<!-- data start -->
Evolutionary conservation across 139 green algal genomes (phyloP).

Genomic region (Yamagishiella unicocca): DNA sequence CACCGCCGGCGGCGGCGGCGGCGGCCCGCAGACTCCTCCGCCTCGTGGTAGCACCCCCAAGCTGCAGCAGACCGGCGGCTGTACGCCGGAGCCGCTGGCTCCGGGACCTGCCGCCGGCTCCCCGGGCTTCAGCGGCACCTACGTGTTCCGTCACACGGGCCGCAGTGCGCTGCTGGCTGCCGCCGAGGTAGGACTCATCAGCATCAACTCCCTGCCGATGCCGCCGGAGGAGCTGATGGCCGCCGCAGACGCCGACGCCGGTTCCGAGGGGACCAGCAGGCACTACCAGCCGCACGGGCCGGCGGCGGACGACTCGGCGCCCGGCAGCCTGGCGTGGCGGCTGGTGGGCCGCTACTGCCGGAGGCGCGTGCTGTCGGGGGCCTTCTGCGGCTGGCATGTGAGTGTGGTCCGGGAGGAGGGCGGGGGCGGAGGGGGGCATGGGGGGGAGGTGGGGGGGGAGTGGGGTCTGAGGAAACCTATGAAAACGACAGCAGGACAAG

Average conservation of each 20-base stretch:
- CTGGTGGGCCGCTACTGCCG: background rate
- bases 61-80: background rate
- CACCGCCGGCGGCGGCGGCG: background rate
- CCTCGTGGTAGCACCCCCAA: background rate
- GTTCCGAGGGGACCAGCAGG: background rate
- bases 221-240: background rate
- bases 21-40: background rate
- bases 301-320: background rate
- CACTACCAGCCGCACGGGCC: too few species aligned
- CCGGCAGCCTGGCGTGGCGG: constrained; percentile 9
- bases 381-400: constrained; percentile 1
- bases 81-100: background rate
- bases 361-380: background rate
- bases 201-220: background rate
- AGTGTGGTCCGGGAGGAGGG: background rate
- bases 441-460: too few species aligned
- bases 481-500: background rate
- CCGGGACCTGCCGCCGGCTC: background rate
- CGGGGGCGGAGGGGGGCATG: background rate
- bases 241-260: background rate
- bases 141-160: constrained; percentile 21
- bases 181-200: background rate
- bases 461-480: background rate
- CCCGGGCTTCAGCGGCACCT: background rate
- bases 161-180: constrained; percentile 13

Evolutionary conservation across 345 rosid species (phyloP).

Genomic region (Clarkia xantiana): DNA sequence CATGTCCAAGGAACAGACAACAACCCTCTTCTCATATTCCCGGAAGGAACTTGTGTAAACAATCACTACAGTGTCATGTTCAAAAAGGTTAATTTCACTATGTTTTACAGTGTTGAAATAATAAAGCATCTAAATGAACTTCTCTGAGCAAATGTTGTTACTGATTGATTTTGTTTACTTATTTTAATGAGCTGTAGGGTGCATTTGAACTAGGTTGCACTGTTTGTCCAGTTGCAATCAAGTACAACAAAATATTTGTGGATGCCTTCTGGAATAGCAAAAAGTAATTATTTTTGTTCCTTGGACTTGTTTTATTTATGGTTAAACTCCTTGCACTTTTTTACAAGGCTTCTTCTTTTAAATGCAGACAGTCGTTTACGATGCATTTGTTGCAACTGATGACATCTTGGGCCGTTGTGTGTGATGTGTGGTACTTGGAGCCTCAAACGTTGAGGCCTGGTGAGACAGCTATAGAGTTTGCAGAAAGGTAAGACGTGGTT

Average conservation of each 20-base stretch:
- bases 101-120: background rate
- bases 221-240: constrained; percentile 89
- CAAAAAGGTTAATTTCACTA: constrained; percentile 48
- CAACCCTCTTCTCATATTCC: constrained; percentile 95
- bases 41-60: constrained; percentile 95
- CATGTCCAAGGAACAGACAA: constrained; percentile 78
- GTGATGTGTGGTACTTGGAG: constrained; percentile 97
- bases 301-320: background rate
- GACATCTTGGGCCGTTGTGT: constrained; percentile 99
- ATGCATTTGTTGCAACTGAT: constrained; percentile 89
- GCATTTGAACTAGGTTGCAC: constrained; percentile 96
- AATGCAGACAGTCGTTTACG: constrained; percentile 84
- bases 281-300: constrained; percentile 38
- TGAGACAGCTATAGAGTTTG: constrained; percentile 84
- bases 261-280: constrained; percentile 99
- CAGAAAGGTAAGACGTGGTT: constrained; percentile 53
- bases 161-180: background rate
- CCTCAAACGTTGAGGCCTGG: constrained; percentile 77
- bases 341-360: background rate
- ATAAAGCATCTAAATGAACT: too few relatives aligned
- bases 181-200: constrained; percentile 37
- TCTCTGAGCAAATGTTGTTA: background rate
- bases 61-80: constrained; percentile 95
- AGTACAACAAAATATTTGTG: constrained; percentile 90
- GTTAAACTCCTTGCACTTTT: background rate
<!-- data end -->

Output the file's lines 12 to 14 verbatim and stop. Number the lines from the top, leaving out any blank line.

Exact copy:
- CACTACCAGCCGCACGGGCC: too few species aligned
- CCGGCAGCCTGGCGTGGCGG: constrained; percentile 9
- bases 381-400: constrained; percentile 1